August 15, 2010
Canadian Wonderland

August 1, 2010
"Low Bridge, Everybody Down"

July 15, 2010
One Day At A Time

July 1, 2010
Decisions, Decisions, Decisions!

June 15, 2010
Lets All Do the Rendezvous

June 1, 2010
On the Hard

May 15, 2010
Falling in Love With Key West

May 1, 2010
Helping Women Get On Board

April 15, 2010
Key West - A Repeat Performance

April 1, 2010
Unexpected Pleasures

March 15, 2010
Mom Cruise

March 1, 2010
Okeechobee Bound

February 15, 2010
Chance Encounters

February 1, 2010
Three Nights in Paradise

January 15, 2010
New Frontiers

January 1, 2010
First Time Experiences

December 15, 2009
A Friend In Every Port

December 1, 2009
Dealing With A Temperamental Lady

November 18, 2009
You Say Goodbye, I Say Hello

November 13, 2009
A Cult Following

October 15, 2009
Somewhere in Time

October 1, 2009
Unlocking Our Minds Eye

September 18, 2009
Its In My Nature

August 15, 2009
The RBS Antidote

August 1, 2009
Crab Crazy

July 15, 2009
Sights And Sounds Of The Bay

July 15, 2009
Sights And Sounds Of The Bay

June 15, 2009
Our Last Leg North

June 1, 2009
Northern Migration

May 15, 2009

May 1, 2009
Hello Goodbye

April 15, 2009
Let The Sun Shine In!

April 1, 2009
Dont Worry, Be Happy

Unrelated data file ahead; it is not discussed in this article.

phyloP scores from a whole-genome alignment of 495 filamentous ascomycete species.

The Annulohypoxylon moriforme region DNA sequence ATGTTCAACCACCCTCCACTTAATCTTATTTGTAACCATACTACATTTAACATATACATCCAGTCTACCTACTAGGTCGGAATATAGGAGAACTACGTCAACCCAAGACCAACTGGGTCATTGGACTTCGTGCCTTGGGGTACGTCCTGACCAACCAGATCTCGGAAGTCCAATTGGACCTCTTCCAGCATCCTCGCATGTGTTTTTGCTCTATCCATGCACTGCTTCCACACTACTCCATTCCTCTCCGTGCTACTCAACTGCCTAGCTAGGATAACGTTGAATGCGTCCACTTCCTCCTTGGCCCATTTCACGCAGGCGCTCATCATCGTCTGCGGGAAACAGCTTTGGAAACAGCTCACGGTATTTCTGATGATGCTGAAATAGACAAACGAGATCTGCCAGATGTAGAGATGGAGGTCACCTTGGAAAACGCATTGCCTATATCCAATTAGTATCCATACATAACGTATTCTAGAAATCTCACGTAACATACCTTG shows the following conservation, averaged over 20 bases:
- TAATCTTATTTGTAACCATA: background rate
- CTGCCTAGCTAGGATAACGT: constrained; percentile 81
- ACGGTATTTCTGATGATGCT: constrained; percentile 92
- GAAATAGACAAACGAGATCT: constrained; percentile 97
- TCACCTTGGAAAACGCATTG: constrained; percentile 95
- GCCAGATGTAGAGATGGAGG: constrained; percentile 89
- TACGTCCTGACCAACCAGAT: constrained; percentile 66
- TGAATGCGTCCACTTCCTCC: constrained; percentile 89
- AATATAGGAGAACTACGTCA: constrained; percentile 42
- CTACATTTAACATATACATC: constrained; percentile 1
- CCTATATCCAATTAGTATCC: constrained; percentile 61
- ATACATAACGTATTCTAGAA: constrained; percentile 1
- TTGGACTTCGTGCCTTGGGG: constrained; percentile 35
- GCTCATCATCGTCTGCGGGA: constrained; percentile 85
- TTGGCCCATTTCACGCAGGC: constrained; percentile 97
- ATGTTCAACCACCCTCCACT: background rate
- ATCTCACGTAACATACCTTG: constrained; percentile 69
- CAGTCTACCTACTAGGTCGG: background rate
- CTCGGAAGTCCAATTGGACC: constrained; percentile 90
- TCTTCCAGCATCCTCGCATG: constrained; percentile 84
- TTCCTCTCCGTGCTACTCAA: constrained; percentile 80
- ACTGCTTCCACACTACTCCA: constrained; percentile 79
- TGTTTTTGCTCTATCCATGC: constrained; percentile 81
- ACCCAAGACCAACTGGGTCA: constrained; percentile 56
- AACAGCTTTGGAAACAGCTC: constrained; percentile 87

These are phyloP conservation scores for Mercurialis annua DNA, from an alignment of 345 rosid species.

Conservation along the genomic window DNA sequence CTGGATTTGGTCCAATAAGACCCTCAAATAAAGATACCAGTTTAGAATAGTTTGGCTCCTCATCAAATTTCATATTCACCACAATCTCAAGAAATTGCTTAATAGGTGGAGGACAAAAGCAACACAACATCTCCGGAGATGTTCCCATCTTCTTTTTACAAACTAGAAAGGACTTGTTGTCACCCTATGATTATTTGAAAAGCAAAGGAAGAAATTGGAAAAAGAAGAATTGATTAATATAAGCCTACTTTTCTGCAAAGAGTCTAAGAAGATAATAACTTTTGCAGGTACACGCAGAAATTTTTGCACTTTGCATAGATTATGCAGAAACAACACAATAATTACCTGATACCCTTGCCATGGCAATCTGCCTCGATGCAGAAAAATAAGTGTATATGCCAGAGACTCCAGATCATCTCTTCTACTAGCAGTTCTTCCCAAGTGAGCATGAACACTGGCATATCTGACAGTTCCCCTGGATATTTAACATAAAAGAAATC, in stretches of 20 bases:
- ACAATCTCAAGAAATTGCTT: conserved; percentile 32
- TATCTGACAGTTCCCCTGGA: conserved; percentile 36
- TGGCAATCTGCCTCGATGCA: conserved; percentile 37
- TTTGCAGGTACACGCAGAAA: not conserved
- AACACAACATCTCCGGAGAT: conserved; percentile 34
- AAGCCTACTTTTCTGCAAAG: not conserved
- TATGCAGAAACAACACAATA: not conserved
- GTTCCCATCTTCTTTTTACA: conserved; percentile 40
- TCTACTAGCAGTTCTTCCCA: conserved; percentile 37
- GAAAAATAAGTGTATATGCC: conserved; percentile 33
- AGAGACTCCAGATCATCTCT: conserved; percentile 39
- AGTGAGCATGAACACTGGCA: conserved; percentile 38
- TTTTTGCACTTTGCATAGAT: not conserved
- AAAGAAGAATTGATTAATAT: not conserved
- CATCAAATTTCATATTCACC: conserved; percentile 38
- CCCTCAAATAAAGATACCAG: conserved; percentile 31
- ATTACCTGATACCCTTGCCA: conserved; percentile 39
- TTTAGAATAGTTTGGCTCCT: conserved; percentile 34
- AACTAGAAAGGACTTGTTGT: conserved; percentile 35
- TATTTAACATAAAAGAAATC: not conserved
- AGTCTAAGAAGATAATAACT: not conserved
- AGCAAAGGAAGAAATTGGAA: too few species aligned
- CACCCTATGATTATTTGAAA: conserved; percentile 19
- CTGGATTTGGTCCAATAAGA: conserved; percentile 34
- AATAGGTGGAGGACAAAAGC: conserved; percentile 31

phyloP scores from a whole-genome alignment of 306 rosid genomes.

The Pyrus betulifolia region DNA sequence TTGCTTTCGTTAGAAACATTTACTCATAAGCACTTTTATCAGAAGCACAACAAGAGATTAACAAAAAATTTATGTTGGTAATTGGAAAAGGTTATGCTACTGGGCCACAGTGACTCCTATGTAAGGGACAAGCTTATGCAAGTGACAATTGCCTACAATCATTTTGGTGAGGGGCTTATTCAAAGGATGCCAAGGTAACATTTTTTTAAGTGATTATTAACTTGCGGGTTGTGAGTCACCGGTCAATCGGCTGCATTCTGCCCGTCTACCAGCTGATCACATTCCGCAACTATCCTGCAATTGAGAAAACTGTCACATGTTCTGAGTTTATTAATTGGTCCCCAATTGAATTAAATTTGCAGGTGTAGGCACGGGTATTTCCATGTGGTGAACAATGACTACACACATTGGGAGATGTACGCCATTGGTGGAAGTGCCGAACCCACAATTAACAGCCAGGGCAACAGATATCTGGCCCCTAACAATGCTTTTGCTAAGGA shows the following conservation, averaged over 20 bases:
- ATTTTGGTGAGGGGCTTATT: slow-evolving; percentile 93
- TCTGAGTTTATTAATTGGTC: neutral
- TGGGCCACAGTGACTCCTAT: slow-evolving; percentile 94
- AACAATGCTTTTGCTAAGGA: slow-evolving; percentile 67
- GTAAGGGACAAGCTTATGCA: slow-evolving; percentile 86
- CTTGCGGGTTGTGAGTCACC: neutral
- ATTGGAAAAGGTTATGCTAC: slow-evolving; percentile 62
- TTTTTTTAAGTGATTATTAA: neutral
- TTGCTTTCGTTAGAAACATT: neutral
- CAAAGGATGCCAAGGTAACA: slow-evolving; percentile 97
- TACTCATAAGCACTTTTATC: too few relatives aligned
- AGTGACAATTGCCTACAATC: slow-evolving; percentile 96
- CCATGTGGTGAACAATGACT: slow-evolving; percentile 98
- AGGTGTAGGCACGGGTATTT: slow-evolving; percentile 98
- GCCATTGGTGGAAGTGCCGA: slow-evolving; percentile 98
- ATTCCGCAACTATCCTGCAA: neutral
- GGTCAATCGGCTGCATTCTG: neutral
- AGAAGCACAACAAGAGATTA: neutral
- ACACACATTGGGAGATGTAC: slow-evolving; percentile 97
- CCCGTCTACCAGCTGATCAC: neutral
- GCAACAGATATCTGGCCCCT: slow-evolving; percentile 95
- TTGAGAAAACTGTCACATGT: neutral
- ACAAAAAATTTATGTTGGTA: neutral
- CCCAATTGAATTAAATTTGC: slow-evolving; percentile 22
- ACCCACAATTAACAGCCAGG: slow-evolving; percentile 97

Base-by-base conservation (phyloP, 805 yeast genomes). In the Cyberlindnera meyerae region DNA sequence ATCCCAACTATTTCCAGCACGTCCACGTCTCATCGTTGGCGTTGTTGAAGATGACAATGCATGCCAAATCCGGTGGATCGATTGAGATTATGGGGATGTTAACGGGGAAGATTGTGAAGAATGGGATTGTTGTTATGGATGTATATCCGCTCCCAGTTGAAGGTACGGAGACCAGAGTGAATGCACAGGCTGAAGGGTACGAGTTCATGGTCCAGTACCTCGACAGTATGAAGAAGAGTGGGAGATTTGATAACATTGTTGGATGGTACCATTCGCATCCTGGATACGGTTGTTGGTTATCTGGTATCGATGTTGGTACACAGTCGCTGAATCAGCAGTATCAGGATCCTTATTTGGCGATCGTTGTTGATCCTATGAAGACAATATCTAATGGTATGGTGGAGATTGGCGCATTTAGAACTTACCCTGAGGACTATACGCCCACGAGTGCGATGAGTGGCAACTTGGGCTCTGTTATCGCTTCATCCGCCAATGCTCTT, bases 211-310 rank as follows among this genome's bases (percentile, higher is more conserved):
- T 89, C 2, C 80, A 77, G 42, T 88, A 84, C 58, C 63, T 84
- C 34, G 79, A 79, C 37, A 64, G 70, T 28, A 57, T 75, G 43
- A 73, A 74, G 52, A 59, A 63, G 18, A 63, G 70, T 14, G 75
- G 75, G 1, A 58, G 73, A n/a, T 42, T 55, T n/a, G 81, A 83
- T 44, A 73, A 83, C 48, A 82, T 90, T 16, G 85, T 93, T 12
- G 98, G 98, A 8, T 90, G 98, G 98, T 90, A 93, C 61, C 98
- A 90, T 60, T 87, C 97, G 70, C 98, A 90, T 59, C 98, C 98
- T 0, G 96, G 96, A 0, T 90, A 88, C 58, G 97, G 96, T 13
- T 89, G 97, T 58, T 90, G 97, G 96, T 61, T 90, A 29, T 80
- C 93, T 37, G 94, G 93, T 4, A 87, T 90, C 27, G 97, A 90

March 15, 2009
Bahama Bound

March 1, 2009
What Do You Do All Day?

February 15, 2009
Slow Motion

February 1, 2009
On The Hook With A Million-Dollar View

January 15, 2009
High Anxiety

January 1, 2009
A String Of One-Night Stands

December 15, 2008
Pushing Into New Tennessee River, Upstream To Adventure

December 1, 2008
All Together Now

November 15, 2008
Kismet in the Aftermath of Hurricane Ike

October 31, 2008
Our Love Affair With The River

October 16, 2008
Big City Lights

October 1, 2008
The Adventure Begins

September 15, 2008
Prepping For The Loop

September 1, 2008
The Space Ship

August 15, 2008
Jumping Aboard In Seattle

August 1, 2008
If We Knew Then What We Know Now!

July 10, 2008
The Second Time Around

July 1, 2008
Our Turn For The Great American Loop


Nice to Have Options
By Kismet, Wednesday, August 15, 2012

By Jim Favors

Even though it seemed like it was only yesterday, it had been almost three months since we’d launched our Ranger Tug, Kismet, in Tarpon Springs, Florida, to begin our winter cruising season. The time sure flew by, almost as fast as a bright shooting star speeding through a starlit night sky. Our time in Key West, and our winter sojourn’s end, had crept up on us; where did the time go? As we sat in the cockpit of our boat, at our first anchorage in Jewfish Basin, located on the Florida Bay side in the Lower Harbor Keys, ripples were gently lapping against our hull, made a few minutes prior by a fishing boat way off in the distance. We were slowly absorbing the new vista surrounding us during our first night on the hook before we continued on our way first east, then north, to Marathon where we had moved our truck and trailer a week earlier. As we relaxed on the back deck of the boat at anchor, I couldn’t help but marvel at our continuing success at finding new and exciting cruising options to complement our relatively new trailerable boating lifestyle.